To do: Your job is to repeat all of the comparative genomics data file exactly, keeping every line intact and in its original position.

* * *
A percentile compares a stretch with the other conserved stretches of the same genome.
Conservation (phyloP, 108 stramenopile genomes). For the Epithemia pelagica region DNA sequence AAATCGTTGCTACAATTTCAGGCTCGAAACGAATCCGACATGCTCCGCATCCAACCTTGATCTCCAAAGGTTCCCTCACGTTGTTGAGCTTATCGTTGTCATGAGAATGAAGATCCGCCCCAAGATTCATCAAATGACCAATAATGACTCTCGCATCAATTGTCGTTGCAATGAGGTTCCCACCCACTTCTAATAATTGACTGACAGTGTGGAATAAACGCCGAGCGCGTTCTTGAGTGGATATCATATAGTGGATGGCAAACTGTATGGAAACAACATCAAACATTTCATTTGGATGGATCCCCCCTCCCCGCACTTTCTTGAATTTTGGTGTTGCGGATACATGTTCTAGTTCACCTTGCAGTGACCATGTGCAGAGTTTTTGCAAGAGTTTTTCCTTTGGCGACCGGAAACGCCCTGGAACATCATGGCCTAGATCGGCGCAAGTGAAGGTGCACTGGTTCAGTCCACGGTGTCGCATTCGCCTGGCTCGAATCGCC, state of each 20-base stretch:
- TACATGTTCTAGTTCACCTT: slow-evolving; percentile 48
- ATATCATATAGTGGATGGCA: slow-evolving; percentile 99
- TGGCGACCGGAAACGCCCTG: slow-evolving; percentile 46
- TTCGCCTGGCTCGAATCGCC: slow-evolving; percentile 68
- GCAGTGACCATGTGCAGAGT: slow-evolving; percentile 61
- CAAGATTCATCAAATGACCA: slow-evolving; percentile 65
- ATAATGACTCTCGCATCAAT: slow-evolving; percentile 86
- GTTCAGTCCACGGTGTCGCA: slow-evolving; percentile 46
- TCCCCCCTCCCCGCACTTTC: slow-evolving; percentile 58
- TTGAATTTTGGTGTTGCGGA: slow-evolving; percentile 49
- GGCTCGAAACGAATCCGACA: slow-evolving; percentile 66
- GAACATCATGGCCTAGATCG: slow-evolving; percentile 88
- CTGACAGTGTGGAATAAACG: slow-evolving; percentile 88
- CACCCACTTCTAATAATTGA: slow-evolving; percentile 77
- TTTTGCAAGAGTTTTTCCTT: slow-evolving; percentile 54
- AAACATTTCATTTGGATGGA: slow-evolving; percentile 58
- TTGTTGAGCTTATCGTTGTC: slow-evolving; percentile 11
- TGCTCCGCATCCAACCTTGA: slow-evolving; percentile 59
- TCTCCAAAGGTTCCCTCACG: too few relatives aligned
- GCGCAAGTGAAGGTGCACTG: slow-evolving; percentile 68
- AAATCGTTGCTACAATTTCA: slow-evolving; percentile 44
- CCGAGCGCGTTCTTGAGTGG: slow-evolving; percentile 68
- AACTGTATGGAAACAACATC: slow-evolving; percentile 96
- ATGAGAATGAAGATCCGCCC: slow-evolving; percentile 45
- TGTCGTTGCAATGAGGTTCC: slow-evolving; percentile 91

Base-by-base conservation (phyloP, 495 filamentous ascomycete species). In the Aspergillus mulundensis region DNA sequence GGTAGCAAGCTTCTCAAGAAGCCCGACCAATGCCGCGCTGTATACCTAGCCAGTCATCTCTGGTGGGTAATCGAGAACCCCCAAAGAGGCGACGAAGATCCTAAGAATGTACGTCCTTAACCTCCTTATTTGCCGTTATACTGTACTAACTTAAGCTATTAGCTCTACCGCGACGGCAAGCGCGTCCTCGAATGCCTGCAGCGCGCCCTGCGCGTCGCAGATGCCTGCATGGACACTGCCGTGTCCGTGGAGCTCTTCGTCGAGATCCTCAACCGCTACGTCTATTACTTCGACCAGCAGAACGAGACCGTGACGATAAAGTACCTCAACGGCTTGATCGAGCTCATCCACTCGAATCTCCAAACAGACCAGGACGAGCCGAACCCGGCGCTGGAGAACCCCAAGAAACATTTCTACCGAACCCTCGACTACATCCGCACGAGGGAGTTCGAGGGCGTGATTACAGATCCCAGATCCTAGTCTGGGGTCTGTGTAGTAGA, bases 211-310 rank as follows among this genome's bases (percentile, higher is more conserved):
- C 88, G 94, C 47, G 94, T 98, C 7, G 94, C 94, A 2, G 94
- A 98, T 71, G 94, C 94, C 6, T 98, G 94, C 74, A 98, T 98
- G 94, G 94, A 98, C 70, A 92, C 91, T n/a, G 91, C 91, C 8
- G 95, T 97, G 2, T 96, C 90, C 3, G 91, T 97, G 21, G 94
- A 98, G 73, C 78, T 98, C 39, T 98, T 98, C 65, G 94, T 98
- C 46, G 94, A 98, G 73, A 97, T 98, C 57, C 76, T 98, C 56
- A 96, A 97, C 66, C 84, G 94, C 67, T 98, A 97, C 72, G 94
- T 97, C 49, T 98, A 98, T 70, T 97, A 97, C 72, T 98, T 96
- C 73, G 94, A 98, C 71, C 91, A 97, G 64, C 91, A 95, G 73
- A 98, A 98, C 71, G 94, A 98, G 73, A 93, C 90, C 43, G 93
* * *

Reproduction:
A percentile compares a stretch with the other conserved stretches of the same genome.
Conservation (phyloP, 108 stramenopile genomes). For the Epithemia pelagica region DNA sequence AAATCGTTGCTACAATTTCAGGCTCGAAACGAATCCGACATGCTCCGCATCCAACCTTGATCTCCAAAGGTTCCCTCACGTTGTTGAGCTTATCGTTGTCATGAGAATGAAGATCCGCCCCAAGATTCATCAAATGACCAATAATGACTCTCGCATCAATTGTCGTTGCAATGAGGTTCCCACCCACTTCTAATAATTGACTGACAGTGTGGAATAAACGCCGAGCGCGTTCTTGAGTGGATATCATATAGTGGATGGCAAACTGTATGGAAACAACATCAAACATTTCATTTGGATGGATCCCCCCTCCCCGCACTTTCTTGAATTTTGGTGTTGCGGATACATGTTCTAGTTCACCTTGCAGTGACCATGTGCAGAGTTTTTGCAAGAGTTTTTCCTTTGGCGACCGGAAACGCCCTGGAACATCATGGCCTAGATCGGCGCAAGTGAAGGTGCACTGGTTCAGTCCACGGTGTCGCATTCGCCTGGCTCGAATCGCC, state of each 20-base stretch:
- TACATGTTCTAGTTCACCTT: slow-evolving; percentile 48
- ATATCATATAGTGGATGGCA: slow-evolving; percentile 99
- TGGCGACCGGAAACGCCCTG: slow-evolving; percentile 46
- TTCGCCTGGCTCGAATCGCC: slow-evolving; percentile 68
- GCAGTGACCATGTGCAGAGT: slow-evolving; percentile 61
- CAAGATTCATCAAATGACCA: slow-evolving; percentile 65
- ATAATGACTCTCGCATCAAT: slow-evolving; percentile 86
- GTTCAGTCCACGGTGTCGCA: slow-evolving; percentile 46
- TCCCCCCTCCCCGCACTTTC: slow-evolving; percentile 58
- TTGAATTTTGGTGTTGCGGA: slow-evolving; percentile 49
- GGCTCGAAACGAATCCGACA: slow-evolving; percentile 66
- GAACATCATGGCCTAGATCG: slow-evolving; percentile 88
- CTGACAGTGTGGAATAAACG: slow-evolving; percentile 88
- CACCCACTTCTAATAATTGA: slow-evolving; percentile 77
- TTTTGCAAGAGTTTTTCCTT: slow-evolving; percentile 54
- AAACATTTCATTTGGATGGA: slow-evolving; percentile 58
- TTGTTGAGCTTATCGTTGTC: slow-evolving; percentile 11
- TGCTCCGCATCCAACCTTGA: slow-evolving; percentile 59
- TCTCCAAAGGTTCCCTCACG: too few relatives aligned
- GCGCAAGTGAAGGTGCACTG: slow-evolving; percentile 68
- AAATCGTTGCTACAATTTCA: slow-evolving; percentile 44
- CCGAGCGCGTTCTTGAGTGG: slow-evolving; percentile 68
- AACTGTATGGAAACAACATC: slow-evolving; percentile 96
- ATGAGAATGAAGATCCGCCC: slow-evolving; percentile 45
- TGTCGTTGCAATGAGGTTCC: slow-evolving; percentile 91

Base-by-base conservation (phyloP, 495 filamentous ascomycete species). In the Aspergillus mulundensis region DNA sequence GGTAGCAAGCTTCTCAAGAAGCCCGACCAATGCCGCGCTGTATACCTAGCCAGTCATCTCTGGTGGGTAATCGAGAACCCCCAAAGAGGCGACGAAGATCCTAAGAATGTACGTCCTTAACCTCCTTATTTGCCGTTATACTGTACTAACTTAAGCTATTAGCTCTACCGCGACGGCAAGCGCGTCCTCGAATGCCTGCAGCGCGCCCTGCGCGTCGCAGATGCCTGCATGGACACTGCCGTGTCCGTGGAGCTCTTCGTCGAGATCCTCAACCGCTACGTCTATTACTTCGACCAGCAGAACGAGACCGTGACGATAAAGTACCTCAACGGCTTGATCGAGCTCATCCACTCGAATCTCCAAACAGACCAGGACGAGCCGAACCCGGCGCTGGAGAACCCCAAGAAACATTTCTACCGAACCCTCGACTACATCCGCACGAGGGAGTTCGAGGGCGTGATTACAGATCCCAGATCCTAGTCTGGGGTCTGTGTAGTAGA, bases 211-310 rank as follows among this genome's bases (percentile, higher is more conserved):
- C 88, G 94, C 47, G 94, T 98, C 7, G 94, C 94, A 2, G 94
- A 98, T 71, G 94, C 94, C 6, T 98, G 94, C 74, A 98, T 98
- G 94, G 94, A 98, C 70, A 92, C 91, T n/a, G 91, C 91, C 8
- G 95, T 97, G 2, T 96, C 90, C 3, G 91, T 97, G 21, G 94
- A 98, G 73, C 78, T 98, C 39, T 98, T 98, C 65, G 94, T 98
- C 46, G 94, A 98, G 73, A 97, T 98, C 57, C 76, T 98, C 56
- A 96, A 97, C 66, C 84, G 94, C 67, T 98, A 97, C 72, G 94
- T 97, C 49, T 98, A 98, T 70, T 97, A 97, C 72, T 98, T 96
- C 73, G 94, A 98, C 71, C 91, A 97, G 64, C 91, A 95, G 73
- A 98, A 98, C 71, G 94, A 98, G 73, A 93, C 90, C 43, G 93